“The meeting was an effort on both sides to rebuild lines of communication that were fractured after the 2002 negotiations,” said IP Buffenbarger, who attended the meeting with IAM Aerospace Coordinator Dick Schneider, District 751 President Mark Blondin, members of the IAM Executive Council, local IAM representatives and staff. “We discussed challenges posed by Airbus, the quality of health care for our members and the future direction of this company.”

Following the Chicago meeting, Boeing announced it would recall 600 to 700 Machinists among 3,000 new hires in the Puget Sound area. The company credited new orders and said it will also add 250-300 workers in Wichita and 50-100 in Portland. District 751 President Mark Blondin welcomed the announcement, calling it “the best news we’ve had in some time.”

First Agreement for Cedarcroft Workers

Improvements to wages and benefits highlight the first collective bargaining agreement for IAM members at the Cedarcroft Place Nursing Home in Stratford, Ontario.

The 55 members of Local 1927 ratified a three-year agreement that calls for a 75 cent per hour wage increase for Registered Practical Nurses in the first year and a two and a half percent wage increase for all other classifications. All classifications receive a three percent wage increase in each of remaining two years of the agreement. Full-time and part-time employees will receive lump sum signing bonuses of $500 and $300 respectively. Probationary full-time and part-time employees will receive lump sum bonuses of $400 and $250 respectively.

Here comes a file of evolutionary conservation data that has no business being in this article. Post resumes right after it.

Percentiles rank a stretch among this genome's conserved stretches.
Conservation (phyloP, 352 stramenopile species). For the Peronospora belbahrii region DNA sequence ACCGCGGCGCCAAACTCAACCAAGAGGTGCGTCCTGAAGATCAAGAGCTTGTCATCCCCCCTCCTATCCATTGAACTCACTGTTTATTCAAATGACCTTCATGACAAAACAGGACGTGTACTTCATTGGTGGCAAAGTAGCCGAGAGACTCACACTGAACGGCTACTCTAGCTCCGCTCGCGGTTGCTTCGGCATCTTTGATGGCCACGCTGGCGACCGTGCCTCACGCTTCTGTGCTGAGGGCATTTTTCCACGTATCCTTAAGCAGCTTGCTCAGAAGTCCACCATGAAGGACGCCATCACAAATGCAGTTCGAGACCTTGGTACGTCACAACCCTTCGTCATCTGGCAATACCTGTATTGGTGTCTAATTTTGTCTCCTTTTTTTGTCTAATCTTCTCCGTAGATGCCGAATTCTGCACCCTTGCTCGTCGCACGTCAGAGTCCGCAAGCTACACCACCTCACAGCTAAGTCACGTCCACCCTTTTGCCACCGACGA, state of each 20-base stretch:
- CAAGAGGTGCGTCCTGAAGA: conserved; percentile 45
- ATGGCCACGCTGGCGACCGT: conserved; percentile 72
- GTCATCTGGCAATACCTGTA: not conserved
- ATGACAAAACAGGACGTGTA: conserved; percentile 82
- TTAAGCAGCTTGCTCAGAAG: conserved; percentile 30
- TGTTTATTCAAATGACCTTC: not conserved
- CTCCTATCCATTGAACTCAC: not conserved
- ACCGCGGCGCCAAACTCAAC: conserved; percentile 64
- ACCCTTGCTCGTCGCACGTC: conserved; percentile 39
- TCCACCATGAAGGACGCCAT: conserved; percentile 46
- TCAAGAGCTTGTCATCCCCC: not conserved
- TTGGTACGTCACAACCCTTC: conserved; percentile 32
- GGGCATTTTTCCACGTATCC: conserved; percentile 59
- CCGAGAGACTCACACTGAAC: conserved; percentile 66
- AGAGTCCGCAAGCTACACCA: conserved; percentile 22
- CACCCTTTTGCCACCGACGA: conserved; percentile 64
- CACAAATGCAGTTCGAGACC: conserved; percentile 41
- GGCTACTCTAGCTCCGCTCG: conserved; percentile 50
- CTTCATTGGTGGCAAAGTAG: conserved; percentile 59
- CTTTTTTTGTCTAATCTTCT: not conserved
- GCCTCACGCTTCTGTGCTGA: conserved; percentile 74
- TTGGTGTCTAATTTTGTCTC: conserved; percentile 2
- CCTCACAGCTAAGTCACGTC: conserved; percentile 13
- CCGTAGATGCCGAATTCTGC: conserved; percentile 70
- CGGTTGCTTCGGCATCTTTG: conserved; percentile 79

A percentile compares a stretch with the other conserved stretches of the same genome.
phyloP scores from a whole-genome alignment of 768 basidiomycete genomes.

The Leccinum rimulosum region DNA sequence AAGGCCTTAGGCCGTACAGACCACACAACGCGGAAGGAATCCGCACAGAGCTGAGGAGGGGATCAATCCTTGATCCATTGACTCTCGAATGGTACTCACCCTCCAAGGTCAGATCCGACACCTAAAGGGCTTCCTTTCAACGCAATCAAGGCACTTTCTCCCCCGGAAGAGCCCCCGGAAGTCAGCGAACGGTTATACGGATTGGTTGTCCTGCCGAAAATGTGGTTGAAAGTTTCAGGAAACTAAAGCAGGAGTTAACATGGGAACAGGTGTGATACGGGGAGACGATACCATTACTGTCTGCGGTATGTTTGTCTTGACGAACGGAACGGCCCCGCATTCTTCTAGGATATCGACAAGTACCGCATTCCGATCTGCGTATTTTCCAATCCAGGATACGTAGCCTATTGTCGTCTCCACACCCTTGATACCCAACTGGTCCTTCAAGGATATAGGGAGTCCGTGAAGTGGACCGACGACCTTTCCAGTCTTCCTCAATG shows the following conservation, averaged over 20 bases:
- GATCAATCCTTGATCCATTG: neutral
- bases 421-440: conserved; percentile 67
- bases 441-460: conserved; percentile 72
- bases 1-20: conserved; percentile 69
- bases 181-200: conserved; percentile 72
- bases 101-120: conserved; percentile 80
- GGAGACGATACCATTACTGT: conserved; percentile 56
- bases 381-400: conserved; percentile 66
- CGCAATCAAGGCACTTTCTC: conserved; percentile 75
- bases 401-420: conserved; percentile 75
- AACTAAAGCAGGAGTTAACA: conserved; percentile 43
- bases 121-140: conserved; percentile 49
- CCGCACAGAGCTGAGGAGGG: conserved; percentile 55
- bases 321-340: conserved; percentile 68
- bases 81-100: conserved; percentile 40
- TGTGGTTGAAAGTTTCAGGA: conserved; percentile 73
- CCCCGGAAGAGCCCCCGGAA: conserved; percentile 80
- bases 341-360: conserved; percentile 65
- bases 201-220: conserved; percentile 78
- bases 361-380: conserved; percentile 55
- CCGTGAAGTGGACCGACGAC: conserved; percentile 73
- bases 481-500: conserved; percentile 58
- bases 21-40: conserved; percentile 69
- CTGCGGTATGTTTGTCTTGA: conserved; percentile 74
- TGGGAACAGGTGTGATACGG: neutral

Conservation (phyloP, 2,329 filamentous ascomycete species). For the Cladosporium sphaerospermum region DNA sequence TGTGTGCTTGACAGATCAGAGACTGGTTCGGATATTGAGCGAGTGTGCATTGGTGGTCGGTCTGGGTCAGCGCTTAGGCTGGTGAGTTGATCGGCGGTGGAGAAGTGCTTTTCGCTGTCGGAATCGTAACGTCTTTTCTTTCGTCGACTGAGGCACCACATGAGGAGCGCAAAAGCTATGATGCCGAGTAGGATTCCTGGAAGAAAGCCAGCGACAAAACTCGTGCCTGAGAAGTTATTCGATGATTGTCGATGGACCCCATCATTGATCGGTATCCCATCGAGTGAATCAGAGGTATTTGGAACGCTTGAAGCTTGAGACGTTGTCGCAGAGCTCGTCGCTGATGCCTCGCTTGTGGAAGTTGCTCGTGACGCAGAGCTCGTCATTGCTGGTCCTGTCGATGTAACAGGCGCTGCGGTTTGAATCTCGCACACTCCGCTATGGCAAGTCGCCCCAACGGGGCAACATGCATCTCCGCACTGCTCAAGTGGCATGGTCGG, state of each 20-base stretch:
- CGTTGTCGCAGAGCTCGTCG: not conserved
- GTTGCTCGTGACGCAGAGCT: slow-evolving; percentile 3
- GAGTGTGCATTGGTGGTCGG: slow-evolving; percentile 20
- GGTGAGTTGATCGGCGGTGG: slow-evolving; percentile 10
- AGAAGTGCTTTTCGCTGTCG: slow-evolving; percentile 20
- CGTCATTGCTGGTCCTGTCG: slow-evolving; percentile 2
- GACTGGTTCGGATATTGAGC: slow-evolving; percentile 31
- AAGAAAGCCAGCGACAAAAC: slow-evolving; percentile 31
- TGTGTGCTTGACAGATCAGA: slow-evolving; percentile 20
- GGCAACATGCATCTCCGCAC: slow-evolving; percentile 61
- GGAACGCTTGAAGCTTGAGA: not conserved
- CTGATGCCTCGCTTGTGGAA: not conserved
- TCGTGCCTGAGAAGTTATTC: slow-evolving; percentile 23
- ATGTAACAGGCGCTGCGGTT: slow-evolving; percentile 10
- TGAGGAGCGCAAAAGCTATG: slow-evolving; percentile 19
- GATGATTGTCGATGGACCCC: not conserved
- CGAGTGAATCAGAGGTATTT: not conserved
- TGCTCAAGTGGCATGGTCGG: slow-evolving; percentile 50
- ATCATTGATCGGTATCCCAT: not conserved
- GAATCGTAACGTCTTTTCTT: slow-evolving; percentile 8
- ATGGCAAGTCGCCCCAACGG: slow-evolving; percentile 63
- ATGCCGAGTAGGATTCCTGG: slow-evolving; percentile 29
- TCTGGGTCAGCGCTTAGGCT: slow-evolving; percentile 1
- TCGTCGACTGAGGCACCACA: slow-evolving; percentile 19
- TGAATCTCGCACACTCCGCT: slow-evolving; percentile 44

Bush Board Revokes Grad Students’ Organizing Rights

Graduate students working as teaching assistants at Brown University saw their right to organize disappear when Bush appointees to the National Labor Relations Board (NLRB) voted 3-2 to overturn the 2000 decision that gave students the right to organize.

Graduate students’ organizing rights were established in a groundbreaking case that gave New York University graduate students employed by the university the right to organize under the National Labor Relations Act.

In its latest decision, the NLRB said that graduate student employees have a primarily academic relationship, not an economic relationship, and to allow graduate student employees the right to organize could prove “harmful” to the education process.

However, “collective bargaining by graduate student employees is increasingly a fact of American university life,” said Democratic NLRB members Wilma B. Liebman and Dennis P. Walsh, who pointed out the original decision included two democrats and one republican and was still unanimous. They added that the decision to overturn “is woefully out of touch with contemporary academic reality.”

New Commercial Trucking Regulations Overturned

The U.S. Court of Appeals for the DC Circuit Court overturned recently enacted federal regulations that increased drive time for commercial truckers, saying the regulation did not consider drivers’ health.

"We hold that the final rule is arbitrary and capricious because the agency neglected to consider a statutorily mandated factor--the impact of the rule on the health of drivers," the court ruled.